So, how can we throw off the shackles of capitalist oppression and move towards a better way? What policies can encourage this instead of encouraging greed? Is Capitalism really the best we can come up with? What are your thoughts?

Sunday, February 1, 2009

Inaugural Blog Post

I intended to write this post just after the inauguration (when my heart was full of nothing but sunshine and rainbows at the dawn of a new day in America). However, being a procrastinator, I put it off. So now I begin my blog almost two weeks after Barack Hussein Obama was sworn in as America's 44th President.

At the beginning - an explanation of the blog's title. "Molly Mormon" can be used to mean a self-righteous prig. I'm (hopefully) not among that number. I guess I use Molly Mormon in the title of this blog in the sense of a faithful and obedient member of The Church of Jesus Christ of Latter-day Saints. I believe in God. I love the Book of Mormon. I love Jesus Christ as my redeemer and example. This testimony, or personal set of beliefs, is intrinsic to who I am and how I view the world. "Democrat" is hopefully self explanatory without being limiting. As Will Rodgers said, "I'm not a member of an organized political party - I'm a Democrat." There are as many different Democratic philosophies as there are Democrats. I'm liberal on some things and conservative on others.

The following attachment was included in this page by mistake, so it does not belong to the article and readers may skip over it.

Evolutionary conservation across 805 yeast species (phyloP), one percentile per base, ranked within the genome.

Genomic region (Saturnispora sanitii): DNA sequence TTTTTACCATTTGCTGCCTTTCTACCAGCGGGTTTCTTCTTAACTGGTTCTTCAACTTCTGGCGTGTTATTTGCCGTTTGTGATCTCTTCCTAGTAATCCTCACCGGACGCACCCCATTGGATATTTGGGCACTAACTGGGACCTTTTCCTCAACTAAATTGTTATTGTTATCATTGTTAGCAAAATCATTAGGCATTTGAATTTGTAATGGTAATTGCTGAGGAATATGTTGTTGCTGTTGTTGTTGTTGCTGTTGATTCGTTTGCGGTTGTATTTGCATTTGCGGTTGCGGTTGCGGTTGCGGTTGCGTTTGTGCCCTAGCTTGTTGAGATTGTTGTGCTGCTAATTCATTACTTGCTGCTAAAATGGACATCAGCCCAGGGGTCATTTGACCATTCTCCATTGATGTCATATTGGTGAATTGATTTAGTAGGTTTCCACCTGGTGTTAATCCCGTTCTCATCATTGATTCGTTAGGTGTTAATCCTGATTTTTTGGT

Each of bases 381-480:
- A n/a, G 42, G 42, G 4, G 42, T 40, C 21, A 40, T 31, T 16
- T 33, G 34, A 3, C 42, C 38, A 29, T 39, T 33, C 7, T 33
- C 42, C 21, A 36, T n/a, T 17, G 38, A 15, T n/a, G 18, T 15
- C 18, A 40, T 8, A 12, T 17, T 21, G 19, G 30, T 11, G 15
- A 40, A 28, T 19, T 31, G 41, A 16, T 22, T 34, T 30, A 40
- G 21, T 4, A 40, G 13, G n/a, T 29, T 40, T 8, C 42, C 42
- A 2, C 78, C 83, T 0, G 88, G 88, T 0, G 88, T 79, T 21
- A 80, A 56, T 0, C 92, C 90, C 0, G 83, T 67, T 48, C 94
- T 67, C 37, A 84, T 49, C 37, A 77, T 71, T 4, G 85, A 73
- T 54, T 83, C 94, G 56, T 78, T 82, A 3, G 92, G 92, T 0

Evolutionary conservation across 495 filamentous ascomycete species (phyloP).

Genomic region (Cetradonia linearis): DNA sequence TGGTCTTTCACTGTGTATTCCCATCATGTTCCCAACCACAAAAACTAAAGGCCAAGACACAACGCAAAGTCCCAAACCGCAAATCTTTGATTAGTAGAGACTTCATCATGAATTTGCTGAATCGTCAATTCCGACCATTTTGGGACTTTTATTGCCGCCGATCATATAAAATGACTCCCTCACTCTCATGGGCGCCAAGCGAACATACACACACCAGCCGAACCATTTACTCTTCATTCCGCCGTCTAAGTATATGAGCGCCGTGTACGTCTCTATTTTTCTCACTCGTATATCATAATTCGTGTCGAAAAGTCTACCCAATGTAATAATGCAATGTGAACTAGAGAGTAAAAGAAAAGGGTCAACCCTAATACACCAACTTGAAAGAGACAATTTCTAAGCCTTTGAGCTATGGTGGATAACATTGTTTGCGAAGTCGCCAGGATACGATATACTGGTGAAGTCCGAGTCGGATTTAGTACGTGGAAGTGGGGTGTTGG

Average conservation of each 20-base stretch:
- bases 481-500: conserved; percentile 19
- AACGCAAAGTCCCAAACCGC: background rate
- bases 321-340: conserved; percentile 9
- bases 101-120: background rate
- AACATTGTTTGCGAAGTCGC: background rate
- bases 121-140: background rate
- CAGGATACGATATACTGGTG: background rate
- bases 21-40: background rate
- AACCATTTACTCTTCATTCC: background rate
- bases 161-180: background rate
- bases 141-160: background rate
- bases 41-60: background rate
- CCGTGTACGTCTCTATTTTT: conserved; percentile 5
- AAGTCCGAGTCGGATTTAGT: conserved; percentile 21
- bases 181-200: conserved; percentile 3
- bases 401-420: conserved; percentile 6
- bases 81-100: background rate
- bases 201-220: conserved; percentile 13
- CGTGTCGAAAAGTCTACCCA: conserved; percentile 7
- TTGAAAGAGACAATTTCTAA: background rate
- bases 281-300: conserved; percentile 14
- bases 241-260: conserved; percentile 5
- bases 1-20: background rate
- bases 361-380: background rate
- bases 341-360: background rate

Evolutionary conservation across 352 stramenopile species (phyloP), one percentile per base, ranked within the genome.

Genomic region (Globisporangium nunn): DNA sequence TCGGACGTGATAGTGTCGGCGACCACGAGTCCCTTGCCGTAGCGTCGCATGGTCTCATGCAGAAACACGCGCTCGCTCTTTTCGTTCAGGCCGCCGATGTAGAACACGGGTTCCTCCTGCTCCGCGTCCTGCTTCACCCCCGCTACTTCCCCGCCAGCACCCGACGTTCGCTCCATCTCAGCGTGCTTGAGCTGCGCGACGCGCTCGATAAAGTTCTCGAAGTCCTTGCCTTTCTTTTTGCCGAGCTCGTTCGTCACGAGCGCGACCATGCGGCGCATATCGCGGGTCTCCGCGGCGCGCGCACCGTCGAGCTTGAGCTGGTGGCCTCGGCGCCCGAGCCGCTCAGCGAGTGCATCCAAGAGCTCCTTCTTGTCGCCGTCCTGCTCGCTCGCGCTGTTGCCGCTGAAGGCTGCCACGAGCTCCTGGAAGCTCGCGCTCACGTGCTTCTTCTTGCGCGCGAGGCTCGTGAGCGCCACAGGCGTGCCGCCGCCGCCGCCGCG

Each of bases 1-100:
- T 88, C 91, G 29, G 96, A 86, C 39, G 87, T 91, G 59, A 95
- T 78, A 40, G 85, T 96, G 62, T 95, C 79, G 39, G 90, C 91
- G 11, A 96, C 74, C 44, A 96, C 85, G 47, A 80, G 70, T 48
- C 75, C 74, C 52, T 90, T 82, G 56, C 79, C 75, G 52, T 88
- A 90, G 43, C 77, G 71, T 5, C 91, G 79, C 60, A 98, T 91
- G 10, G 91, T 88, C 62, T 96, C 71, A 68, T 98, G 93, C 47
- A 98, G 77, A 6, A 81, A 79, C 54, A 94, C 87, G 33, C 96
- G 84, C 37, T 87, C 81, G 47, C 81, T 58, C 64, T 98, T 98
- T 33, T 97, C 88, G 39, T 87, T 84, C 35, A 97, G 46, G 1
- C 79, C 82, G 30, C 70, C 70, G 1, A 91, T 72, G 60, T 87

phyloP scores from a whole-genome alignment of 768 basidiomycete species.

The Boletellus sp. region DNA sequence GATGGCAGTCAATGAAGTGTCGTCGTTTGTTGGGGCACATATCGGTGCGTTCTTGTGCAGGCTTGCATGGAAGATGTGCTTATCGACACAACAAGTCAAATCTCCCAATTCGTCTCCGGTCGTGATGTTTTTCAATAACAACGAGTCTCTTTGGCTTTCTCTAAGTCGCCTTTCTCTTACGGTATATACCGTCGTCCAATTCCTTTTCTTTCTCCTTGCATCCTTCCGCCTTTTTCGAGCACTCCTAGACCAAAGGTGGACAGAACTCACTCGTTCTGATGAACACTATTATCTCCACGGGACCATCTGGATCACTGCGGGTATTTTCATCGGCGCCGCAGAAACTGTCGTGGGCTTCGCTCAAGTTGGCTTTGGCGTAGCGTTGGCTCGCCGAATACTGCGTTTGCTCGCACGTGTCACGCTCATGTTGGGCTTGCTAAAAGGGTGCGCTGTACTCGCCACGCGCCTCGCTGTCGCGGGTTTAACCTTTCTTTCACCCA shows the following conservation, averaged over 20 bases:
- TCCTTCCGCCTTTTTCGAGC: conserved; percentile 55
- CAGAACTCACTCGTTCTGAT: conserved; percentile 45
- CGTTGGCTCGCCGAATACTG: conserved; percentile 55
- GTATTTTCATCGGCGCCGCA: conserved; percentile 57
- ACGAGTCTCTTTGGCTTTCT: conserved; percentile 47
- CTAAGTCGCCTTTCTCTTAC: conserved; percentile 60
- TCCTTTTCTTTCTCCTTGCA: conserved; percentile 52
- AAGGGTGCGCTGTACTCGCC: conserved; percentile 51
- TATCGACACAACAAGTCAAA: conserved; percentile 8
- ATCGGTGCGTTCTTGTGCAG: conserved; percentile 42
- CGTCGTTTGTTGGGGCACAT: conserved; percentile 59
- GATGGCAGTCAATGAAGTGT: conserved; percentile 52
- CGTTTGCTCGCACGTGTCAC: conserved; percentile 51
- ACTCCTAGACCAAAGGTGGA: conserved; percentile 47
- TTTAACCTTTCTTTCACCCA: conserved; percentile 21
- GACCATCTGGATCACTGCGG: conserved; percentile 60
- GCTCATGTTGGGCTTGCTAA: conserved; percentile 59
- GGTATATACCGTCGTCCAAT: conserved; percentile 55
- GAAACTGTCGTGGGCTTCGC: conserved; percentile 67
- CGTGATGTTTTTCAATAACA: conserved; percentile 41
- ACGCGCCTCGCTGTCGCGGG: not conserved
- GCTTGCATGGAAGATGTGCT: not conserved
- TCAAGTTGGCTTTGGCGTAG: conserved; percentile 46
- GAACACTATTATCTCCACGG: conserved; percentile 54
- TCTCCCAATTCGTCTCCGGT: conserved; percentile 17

Though I may identify with the Democratic party on 90% of policy issues, I know it's an imperfect organization. My intent is to remain open to good ideas, whether of Democratic, Republican, or Independent origin. Please hold me to that, because I want to be able to admit I'm wrong, and I want to learn from honest debate.

One of my co-workers said that there are two things you should never discuss with people: religion and politics. I suppose this is because these two things are more emotional than rational. However, for me, these two modes of thought are connected, because I tend to view politics and religion both as ways to make our society better. My concerns about social justice, care for the environment, liberty of the individual, and equality are intertwined with my religious beliefs.

This blog won't be all about politics and religion, some of it will be silly musings of mine. But I do think it's important to have liberal and conservative viewpoints. I believe that the gospel is a tent big enough, inclusive enough, and strong enouth to embrace people for the differences they bring to the gospel. I also think politics will benefit from the inclusion of people of faith.

At its essence, I suppose blogging is a bit egotistical - it is self-centered to think that I have something so original to say that I need to start a blog and send it out to the world. But, I will try to keep the self-serving drivel to a minimum. I'm excited to have a blog, and to use it. Let me know your thoughts!